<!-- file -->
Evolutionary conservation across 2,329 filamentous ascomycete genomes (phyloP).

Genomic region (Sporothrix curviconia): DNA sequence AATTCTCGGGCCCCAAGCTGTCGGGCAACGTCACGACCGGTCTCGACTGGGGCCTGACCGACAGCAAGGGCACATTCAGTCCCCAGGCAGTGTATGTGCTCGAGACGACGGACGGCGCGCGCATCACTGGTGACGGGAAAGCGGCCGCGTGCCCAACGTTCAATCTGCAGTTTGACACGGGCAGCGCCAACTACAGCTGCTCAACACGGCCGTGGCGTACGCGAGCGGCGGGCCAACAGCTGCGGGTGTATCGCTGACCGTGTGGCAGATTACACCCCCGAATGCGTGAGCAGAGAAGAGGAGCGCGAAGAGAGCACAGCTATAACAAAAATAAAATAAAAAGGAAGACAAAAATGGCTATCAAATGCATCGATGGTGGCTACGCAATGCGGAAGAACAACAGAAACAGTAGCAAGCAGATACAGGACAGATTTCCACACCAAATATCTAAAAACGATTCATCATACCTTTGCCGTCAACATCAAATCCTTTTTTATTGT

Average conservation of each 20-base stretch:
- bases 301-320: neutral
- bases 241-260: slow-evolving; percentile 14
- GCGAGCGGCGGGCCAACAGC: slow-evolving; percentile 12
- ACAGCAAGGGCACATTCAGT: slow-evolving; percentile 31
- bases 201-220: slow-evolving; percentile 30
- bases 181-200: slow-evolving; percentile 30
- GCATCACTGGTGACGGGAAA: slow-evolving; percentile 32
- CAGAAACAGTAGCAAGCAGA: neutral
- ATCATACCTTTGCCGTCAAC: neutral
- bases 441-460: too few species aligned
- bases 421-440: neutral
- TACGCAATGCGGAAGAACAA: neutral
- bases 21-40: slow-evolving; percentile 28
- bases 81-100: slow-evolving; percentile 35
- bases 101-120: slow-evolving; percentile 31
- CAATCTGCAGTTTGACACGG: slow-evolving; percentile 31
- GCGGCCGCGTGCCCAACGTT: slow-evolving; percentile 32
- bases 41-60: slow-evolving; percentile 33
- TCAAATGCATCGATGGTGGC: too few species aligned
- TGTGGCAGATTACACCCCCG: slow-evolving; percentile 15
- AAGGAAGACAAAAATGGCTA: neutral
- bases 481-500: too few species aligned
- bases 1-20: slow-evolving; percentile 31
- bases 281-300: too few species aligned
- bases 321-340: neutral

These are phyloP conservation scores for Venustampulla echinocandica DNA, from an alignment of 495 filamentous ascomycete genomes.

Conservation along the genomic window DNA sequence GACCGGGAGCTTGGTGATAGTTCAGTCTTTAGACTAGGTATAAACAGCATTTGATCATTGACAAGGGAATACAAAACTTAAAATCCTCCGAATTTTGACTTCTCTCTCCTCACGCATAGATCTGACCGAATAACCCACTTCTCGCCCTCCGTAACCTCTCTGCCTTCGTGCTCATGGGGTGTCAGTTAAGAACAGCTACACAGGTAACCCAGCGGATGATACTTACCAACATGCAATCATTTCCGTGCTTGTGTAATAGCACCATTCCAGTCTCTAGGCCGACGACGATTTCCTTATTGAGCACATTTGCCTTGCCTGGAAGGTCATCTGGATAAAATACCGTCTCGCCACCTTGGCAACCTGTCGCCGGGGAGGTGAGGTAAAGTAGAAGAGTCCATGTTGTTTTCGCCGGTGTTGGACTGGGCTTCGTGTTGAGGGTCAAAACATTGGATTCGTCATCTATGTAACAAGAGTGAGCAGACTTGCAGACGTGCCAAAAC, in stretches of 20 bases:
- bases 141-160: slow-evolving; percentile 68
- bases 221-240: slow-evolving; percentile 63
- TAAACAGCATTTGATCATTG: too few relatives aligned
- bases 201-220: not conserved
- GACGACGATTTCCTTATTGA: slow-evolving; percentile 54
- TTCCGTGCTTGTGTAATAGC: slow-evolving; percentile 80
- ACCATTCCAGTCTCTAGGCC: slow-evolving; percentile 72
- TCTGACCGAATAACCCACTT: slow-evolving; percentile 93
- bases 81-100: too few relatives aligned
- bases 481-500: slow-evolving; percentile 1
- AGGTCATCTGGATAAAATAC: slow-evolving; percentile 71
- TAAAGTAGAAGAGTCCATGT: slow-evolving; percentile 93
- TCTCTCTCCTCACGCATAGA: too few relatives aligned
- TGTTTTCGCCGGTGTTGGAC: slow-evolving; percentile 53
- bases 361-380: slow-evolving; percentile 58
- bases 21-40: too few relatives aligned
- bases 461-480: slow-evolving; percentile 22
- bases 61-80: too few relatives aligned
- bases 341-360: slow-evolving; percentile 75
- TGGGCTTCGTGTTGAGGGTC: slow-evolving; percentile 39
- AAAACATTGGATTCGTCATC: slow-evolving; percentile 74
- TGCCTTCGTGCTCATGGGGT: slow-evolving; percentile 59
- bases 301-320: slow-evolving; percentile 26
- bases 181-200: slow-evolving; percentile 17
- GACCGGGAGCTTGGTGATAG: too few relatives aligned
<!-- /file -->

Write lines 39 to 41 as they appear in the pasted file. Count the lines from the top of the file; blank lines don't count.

- bases 81-100: too few relatives aligned
- bases 481-500: slow-evolving; percentile 1
- AGGTCATCTGGATAAAATAC: slow-evolving; percentile 71